At our Frame Awards ceremony in February, the South Korean eyewear brand Gentle Monster took not one but two accolades home for the Single-Brand Store of the Year: their mind-bending – extra-terrestrial, even – London shop was elected by the jury and public as winner. Though, for the company, that location gave just a taste of the otherworldly, installation-heavy interiors they were prepared to share with Earthlings.

It doesn’t come as a shock – considering the brand’s knack for creating compellingly sci-fi-esque spaces – that the renewed interiors of one of their two Shanghai posts exist on the edge of one’s imagination. They reflect a single chapter in Gentle Monster’s annual campaign: this year, the theme is ’13.’ It embodies a tale that was launched at the start of the year in the Seoul Sinsa shop, where customers were first introduced to the dystopian world of ‘Undecember.’ If the additional month isn’t already on your calendar, we’ll step in to clarify: according to the brand, the 13th month was born from the moon shifting out of axis with the Earth, creating an imbalanced, anxious society where people and animals are driven to survival mode.

In an industry that often begs consumers to be mindless shoppers online and in-store, it’s valuable to see retail brands choosing to take a sharp left

As with the genesis of any imaginary dystopia, Gentle Monster turned to modern-day issues for inspiration in creating the space, thinking about the ‘peculiar times the Earth must endure.’ Understatement of the year. The Shanghai store zooms in on the concept of what they call Mobitecture, as installations inside were designed to represent the world nomadic humans of the future might come to inhabit and living organisms' dependency on machines. To see and try on the eyewear, shoppers must journey their way through the designed environment – an experience the company hopes will help people reflect on their relationships with our current world. In an industry that often begs consumers to be mindless shoppers online and in-store, it’s valuable to see retail brands choosing to take a sharp left.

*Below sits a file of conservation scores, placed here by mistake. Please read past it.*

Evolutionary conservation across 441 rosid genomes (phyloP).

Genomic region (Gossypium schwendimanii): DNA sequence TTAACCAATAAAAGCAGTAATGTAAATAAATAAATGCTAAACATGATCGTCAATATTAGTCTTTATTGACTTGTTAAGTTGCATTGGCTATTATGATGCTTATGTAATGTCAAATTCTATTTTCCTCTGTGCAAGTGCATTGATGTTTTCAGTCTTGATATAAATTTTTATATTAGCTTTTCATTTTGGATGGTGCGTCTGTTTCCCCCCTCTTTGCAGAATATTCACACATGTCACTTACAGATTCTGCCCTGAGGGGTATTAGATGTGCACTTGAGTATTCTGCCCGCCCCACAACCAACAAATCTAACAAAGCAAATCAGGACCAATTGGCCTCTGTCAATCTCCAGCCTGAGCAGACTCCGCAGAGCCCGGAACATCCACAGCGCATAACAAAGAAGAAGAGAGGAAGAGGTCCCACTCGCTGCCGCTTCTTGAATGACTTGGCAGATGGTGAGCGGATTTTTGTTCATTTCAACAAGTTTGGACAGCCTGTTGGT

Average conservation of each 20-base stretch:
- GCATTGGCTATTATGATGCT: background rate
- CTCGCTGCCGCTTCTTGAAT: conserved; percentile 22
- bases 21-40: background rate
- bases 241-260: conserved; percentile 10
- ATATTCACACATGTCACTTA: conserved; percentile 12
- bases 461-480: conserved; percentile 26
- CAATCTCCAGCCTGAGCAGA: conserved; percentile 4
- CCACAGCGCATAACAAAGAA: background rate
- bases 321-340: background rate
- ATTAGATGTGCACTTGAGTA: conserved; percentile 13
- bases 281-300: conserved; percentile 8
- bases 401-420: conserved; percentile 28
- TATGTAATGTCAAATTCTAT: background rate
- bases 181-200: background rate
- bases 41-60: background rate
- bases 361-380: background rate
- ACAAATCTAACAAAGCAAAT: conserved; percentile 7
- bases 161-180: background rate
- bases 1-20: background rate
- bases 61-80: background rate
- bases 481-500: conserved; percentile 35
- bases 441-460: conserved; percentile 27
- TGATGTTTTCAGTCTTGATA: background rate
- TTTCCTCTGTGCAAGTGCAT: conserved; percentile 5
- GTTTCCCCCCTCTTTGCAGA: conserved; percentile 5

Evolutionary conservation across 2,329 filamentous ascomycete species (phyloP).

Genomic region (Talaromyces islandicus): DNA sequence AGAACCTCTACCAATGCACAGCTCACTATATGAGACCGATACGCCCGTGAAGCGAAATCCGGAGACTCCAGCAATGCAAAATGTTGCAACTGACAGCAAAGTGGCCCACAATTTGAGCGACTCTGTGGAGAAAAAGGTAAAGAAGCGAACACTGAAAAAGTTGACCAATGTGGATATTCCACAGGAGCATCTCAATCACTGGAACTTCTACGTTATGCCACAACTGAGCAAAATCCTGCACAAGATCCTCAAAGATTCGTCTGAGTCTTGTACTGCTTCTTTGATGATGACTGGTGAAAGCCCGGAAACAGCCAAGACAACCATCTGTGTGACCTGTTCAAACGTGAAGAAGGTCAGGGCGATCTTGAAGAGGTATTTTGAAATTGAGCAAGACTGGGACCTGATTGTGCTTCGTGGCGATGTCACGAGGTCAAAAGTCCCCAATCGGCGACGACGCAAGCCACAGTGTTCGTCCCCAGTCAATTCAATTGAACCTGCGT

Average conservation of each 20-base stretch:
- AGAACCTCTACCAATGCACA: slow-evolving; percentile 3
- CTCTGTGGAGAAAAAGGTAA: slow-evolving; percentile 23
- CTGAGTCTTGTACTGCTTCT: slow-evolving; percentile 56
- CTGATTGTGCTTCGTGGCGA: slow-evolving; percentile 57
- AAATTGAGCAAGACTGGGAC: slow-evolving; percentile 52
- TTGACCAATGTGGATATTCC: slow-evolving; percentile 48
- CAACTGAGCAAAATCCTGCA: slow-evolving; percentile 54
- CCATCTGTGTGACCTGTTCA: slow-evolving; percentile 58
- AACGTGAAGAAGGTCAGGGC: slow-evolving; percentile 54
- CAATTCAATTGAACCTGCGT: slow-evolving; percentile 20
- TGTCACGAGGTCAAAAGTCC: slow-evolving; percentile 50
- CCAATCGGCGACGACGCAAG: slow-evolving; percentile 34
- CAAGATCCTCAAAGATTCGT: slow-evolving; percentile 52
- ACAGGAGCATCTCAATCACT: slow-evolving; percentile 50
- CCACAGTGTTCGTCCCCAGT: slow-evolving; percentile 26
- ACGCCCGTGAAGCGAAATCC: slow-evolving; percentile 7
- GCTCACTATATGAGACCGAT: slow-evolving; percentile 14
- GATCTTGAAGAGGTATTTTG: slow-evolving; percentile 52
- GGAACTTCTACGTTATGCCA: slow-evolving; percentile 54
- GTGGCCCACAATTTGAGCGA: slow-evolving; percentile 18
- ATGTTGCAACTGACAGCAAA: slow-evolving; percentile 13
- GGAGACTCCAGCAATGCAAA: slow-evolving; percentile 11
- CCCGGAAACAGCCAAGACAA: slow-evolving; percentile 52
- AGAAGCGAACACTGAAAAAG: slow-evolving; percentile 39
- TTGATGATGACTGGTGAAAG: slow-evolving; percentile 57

Gentle Monster brings on the poignant: in one jungle-like area of the space live devices meant to help our supposed ancestors ‘protect green areas and fresh air.’ A lone kayaker looks solemnly down at her watercraft in a yellow hallway. Cocoon-like cots hang from tepee structures neighbouring what looks to be a post-apocalyptic remnant of someone’s Airstream travel trailer. There’s a mannequin in a Dr. Evil-like getup wired onto a mechanical horse and surveillance spiders with intercoms on their heads. And that’s just the tip of the iceberg of what’s going on in the shop; all in all, the set-up depicts a pretty bleak – yet decidedly Insta-friendly – Tomorrowland.

Seeing the Shanghai store, it’s safe to say that the creatives at Gentle Monster would have a promising career ahead of them if they transferred their efforts to Hollywood. Speaking of futures, though, it seems – judging off Gentle Monster’s vision of how it could all turn out – we should just try to keep that darn moon in axis.